Quick Start - GitLab CI

Quick Start - how to use Diffblue Cover to write tests in GitLab CI


This guide explains how to use Diffblue Cover to write tests in GitLab CI. This guide assumes that you have:
  • A Maven or Gradle project that:
    • Compiles
    • Does not have non-compiling or failing tests
    • Is stored in a GitLab repository that has GitLab CI enabled
  • A basic understanding of GitLab CI
  • The ability to add secret variables to your GitLab project
  • Diffblue Cover stored in the cloud for download along with the license key. See Installation.
To integrate Diffblue Cover into your CI pipeline, we will guide you through creating a workflow file that:
  1. 1.
    Builds your project
  2. 2.
    Downloads and activates Diffblue Cover CLI
  3. 3.
    Runs Diffblue Cover to create tests
  4. 4.
    Commits the created tests to a branch
The following sections provide more details for each of the above steps.

1. Building the project

Add a new pipeline to your GitLab project. Add a "before_script" to configure your runner for the pipeline we are about to create.
- export DEBIAN_FRONTEND=noninteractive
- apt-get update
- apt-get --yes --force-yes install wget git maven unzip curl default-jdk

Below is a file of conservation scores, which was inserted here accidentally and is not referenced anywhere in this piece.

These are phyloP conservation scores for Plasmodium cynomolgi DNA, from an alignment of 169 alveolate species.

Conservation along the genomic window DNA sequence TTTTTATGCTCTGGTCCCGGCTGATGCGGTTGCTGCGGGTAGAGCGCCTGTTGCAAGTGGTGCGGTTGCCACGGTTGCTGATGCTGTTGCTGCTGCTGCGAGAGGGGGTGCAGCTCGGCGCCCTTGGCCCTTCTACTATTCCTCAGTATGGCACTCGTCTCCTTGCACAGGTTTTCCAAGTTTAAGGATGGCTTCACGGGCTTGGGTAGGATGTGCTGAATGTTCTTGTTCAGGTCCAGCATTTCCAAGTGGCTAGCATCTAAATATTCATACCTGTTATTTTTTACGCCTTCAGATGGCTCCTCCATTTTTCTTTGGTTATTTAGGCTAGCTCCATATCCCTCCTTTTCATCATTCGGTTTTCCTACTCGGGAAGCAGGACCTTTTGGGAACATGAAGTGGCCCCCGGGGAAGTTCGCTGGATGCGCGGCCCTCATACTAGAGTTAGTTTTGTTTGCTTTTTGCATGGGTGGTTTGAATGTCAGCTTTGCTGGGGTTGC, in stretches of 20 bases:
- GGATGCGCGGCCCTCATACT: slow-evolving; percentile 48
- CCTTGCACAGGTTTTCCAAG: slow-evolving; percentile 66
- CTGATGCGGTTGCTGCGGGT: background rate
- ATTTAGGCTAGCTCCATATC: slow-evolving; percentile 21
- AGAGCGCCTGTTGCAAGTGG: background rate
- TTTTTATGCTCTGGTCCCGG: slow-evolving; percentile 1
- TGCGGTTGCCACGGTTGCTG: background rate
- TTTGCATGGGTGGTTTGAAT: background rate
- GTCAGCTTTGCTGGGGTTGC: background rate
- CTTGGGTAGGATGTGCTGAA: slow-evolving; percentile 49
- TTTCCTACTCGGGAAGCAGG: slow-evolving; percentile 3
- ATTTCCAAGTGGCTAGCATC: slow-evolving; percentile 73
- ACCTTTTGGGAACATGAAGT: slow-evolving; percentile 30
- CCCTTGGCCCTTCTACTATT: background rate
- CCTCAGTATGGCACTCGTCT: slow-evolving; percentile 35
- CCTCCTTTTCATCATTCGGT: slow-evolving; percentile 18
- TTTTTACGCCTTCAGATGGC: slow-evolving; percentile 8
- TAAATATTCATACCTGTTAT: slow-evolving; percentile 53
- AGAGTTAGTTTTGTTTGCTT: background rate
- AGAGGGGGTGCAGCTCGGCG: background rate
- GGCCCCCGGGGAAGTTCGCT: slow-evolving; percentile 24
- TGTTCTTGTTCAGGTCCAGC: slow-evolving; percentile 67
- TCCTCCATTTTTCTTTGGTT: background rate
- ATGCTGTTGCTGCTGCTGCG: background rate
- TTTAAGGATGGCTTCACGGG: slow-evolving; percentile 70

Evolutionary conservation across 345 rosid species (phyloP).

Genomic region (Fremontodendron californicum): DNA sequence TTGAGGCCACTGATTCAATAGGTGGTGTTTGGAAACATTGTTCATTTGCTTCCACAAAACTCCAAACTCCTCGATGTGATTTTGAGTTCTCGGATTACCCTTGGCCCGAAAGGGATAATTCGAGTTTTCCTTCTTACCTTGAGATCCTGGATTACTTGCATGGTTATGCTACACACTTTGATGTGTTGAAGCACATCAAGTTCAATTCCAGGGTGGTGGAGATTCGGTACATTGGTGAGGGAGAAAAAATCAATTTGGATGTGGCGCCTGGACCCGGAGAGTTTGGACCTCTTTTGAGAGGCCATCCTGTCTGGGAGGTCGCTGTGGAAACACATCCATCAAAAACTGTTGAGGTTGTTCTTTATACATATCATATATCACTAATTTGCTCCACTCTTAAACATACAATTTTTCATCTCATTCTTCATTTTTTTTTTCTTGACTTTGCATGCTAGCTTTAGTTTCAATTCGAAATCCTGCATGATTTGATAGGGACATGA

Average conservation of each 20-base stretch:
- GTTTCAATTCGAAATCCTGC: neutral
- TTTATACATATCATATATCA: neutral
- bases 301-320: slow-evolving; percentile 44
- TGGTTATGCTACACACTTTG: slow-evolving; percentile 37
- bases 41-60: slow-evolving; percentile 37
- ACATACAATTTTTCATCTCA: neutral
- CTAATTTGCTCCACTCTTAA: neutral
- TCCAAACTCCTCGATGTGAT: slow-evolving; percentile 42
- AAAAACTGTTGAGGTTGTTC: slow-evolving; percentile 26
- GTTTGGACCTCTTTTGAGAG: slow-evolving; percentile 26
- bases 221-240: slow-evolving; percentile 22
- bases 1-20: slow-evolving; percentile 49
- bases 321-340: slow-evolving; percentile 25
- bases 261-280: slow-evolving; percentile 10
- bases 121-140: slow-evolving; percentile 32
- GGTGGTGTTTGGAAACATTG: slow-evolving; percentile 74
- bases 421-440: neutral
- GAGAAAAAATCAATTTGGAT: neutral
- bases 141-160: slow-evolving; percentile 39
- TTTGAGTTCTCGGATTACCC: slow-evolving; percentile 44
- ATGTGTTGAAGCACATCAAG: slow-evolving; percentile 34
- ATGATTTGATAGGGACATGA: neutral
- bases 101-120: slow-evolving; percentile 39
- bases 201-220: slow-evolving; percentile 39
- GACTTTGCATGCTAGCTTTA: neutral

Add a new stage to build your project. Make sure to check, and if necessary modify, the command to build your project. Running the project’s tests is not required, and you will save time by skipping them, but they do need to compile and pass.
- build
Compile project:
stage: build
untracked: true
- mvn --batch-mode --no-transfer-progress clean install -DskipTests
- merge_requests

2. Downloading and activating Diffblue Cover CLI

You need to give the CI run access to the Diffblue Cover files and activate the dcover license in order to write tests.
This guide assumes that you have a URL with the Diffblue Cover CLI release zip and the license key for online activation during the CI run. See Installation. If your license allows it you may wish to install Diffblue Cover with offline activation. See Licensing.
Add a secret variable with the name DIFFBLUE_COVER_URL and set the value to the URL of the Diffblue Cover CLI release zip file. Add a second secret credential with the name DIFFBLUE_COVER_LICENSE_KEY and set the value to your Diffblue Cover license key.
Add a second stage called update-tests:
- build
- update-tests
Append the code for getting, unzipping and activating dcover to your workflow file.
Update Tests:
stage: update-tests
- Compile project
- mkdir -p "dcover"
- cd "dcover"
- curl --silent --show-error --location --output "" "$DIFFBLUE_COVER_URL"
- unzip -q ""
- rm -f ""
- dcover activate "$DIFFBLUE_COVER_LICENSE_KEY"
untracked: true
- merge_requests
This will put the Diffblue Cover files into the dcover directory in the root of the workspace. The Diffblue Cover files contain a script to invoke dcover which has the relative path dcover/dcover. Add this to your path so that you can call Diffblue Cover as dcover (or dcover.bat).
Push the changes so this workflow runs - ensure that you can see the successful activation of dcover before moving on. If your Diffblue Cover did not successfully activate, please see Licensing or contact Diffblue Support.

3. Running Diffblue Cover CLI to create tests

Now that Diffblue Cover is running in GitLab CI, you can use it to write tests. The next two sections show how to write tests for a single module, and then how to extend this to all modules.

Creating tests for a single module